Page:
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The Cambridge History of English and American Literature in 18 Volumes (1907–21).
Volume VIII. The Age of Dryden.

VI. The Restoration Drama

§ 25. His Apology for his Life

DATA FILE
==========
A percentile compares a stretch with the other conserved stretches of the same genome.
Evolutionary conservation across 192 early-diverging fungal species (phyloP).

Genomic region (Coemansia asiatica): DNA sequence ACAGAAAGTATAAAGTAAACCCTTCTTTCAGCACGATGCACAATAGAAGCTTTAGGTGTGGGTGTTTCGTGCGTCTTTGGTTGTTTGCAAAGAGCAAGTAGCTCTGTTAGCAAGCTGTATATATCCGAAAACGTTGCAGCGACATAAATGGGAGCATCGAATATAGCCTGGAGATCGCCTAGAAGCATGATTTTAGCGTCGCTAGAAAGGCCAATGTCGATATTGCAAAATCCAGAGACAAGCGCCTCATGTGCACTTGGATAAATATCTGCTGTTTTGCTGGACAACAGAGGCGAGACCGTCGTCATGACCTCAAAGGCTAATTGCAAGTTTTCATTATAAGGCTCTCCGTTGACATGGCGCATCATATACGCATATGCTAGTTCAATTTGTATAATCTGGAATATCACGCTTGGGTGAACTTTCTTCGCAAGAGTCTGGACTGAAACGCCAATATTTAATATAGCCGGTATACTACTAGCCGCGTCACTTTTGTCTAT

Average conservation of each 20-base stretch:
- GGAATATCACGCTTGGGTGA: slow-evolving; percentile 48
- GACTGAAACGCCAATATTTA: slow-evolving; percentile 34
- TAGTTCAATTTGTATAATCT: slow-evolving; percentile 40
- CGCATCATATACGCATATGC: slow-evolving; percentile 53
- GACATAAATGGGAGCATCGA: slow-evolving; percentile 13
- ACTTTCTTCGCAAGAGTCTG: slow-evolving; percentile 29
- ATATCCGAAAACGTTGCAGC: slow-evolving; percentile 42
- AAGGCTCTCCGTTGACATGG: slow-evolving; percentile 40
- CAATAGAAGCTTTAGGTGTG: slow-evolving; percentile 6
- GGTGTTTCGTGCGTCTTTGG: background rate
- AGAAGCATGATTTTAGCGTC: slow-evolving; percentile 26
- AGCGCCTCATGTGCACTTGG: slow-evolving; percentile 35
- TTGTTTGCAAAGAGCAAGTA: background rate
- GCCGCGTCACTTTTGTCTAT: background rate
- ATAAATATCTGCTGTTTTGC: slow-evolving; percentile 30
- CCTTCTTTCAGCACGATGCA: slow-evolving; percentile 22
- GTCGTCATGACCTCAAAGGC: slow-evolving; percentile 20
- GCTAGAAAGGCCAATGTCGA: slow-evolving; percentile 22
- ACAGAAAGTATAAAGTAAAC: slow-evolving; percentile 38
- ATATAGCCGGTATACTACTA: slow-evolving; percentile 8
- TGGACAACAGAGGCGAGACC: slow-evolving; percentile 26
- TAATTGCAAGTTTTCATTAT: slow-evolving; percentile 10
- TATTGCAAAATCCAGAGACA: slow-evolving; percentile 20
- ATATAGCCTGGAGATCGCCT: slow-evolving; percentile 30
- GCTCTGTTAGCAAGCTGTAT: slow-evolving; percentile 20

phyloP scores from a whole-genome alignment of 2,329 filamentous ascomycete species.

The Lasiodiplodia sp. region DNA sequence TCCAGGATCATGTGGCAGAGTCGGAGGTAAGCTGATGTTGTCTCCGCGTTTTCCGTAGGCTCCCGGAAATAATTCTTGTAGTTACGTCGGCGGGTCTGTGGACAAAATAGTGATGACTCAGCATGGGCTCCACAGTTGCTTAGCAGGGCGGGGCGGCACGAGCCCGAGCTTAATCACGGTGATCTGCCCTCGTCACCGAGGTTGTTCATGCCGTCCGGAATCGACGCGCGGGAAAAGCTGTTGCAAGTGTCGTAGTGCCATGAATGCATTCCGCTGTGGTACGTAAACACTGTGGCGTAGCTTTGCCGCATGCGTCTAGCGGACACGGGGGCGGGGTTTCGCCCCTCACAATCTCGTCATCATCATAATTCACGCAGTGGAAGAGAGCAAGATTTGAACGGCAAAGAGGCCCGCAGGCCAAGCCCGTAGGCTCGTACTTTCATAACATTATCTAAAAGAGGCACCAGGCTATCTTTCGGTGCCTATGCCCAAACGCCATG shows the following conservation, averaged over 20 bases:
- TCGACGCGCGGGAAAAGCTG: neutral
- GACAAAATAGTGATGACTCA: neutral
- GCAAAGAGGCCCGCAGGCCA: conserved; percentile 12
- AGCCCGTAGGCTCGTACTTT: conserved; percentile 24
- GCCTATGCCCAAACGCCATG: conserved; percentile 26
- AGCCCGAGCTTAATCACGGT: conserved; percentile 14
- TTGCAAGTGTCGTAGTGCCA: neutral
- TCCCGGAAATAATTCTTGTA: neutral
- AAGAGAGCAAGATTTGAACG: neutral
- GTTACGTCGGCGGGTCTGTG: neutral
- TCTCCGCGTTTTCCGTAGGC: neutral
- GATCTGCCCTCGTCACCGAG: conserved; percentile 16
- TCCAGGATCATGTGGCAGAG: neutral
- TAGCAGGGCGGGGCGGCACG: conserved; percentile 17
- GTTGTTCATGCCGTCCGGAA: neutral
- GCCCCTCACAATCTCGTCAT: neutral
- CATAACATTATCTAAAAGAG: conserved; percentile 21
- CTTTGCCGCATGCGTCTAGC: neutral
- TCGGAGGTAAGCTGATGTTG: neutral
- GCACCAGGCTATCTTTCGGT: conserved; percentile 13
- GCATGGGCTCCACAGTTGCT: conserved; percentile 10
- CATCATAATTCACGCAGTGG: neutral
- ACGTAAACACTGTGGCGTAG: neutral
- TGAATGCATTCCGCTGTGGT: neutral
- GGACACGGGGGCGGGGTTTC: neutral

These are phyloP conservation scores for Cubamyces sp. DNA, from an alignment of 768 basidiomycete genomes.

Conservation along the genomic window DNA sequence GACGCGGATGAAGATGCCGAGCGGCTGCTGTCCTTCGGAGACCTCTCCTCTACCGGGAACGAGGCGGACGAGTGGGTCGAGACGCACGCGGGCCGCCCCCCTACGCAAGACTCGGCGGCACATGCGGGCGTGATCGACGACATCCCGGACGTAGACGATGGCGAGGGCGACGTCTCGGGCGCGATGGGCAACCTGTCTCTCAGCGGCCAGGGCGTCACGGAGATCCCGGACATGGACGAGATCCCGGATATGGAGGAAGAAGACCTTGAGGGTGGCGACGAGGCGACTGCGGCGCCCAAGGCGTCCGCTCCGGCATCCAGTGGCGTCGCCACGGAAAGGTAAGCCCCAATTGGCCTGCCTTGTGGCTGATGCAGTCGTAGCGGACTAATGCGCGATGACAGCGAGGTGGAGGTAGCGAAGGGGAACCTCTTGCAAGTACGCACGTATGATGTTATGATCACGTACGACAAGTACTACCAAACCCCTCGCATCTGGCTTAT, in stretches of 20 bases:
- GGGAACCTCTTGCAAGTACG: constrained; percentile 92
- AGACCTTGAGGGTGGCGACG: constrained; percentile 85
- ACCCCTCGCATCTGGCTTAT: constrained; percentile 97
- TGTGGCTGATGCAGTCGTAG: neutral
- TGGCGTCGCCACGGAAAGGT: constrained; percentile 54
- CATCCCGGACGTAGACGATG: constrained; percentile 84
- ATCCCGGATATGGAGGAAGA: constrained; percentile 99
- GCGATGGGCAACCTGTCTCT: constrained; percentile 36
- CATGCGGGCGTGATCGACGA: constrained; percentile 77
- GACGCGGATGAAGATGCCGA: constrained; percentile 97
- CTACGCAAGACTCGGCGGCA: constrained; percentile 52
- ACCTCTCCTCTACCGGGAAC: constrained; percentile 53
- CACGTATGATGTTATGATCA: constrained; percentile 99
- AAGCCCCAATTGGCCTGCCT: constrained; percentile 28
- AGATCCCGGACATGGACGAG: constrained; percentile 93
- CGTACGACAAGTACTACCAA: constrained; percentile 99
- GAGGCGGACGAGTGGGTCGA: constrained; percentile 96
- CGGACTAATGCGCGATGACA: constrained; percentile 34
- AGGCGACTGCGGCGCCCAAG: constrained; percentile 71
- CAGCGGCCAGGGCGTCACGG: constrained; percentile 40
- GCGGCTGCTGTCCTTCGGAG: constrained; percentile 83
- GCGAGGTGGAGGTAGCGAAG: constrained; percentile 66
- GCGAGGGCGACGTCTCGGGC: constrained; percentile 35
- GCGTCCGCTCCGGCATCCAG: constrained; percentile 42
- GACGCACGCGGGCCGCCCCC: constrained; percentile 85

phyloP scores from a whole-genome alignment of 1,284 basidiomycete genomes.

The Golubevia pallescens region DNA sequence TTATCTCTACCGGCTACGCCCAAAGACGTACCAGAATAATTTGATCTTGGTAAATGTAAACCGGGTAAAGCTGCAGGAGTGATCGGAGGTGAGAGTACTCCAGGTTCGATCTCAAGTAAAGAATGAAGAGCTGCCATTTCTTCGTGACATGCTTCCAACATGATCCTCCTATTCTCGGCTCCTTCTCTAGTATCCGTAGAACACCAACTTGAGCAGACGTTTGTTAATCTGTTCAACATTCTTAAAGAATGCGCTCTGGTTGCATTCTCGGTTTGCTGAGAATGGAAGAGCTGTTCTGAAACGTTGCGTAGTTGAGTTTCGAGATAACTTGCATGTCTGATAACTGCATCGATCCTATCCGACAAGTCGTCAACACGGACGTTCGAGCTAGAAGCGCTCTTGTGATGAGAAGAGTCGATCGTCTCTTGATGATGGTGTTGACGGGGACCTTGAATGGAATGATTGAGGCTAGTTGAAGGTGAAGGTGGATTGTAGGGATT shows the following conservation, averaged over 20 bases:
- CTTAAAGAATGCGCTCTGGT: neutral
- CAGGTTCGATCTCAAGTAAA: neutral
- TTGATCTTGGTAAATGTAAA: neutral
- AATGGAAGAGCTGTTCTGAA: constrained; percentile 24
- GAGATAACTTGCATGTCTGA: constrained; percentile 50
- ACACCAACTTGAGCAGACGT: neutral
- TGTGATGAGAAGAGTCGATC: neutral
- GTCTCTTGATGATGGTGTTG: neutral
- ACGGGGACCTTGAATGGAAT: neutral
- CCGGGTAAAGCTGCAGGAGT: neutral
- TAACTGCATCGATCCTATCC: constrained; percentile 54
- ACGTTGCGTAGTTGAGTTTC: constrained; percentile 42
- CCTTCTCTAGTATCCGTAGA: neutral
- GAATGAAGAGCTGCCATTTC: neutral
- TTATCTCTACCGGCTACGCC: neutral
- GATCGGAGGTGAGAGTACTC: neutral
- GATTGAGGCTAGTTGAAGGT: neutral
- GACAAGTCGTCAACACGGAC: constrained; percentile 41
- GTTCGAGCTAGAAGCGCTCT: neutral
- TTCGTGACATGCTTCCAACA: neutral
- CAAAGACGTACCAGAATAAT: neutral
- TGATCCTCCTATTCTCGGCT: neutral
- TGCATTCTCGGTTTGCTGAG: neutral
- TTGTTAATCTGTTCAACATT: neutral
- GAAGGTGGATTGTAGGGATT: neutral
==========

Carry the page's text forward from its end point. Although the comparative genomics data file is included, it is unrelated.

He left us in his Apology for his Life an incomparable record (published in 1740). It is to his talent of observation, to his good-humour, and to his sense of justice that we owe the best set of theatrical portraits that ever came down to us. As much as words can tell, he has told us of Mrs. Bracegirdle and Betterton, of Leigh and Nokes, of Estcourt and Powell, of all the brilliant actors, who in our golden age of comedy made the representation of that comedy possible. And he has done this with never a jealous word, with never a hinted dislike at a prosperous rival. Above all, he has drawn an imperishable portrait of himself, a man protected against insult by a triple brass of confidence, whose vanity smiled untouched at the fierce assaults of desperate enemies. That presently he was chosen by Pope to succeed Theobald on the throne of folly gave him a strange pleasure, and he discovered, I think, the real reason of Pope’s choice. “Right or wrong,” said he, “a lick at the laureat will always be a sure bait, ad captandum vulgus, to catch him little readers.” It was, in effect, the laureate unworthy of his wreath that the great poet attacked, and the poet’s shaft should have been directed against the court which put Cibber in a false position. His laureate odes, sunk in the waters of oblivion, no longer trouble us. We may even forget the skilful maker of stageplays. The historian of the theatre, the apologist, who has left behind him the best commentary that we have upon the comedy of manners, will still be entitled to the world’s gratitude, though he wears the bays no longer on his brow.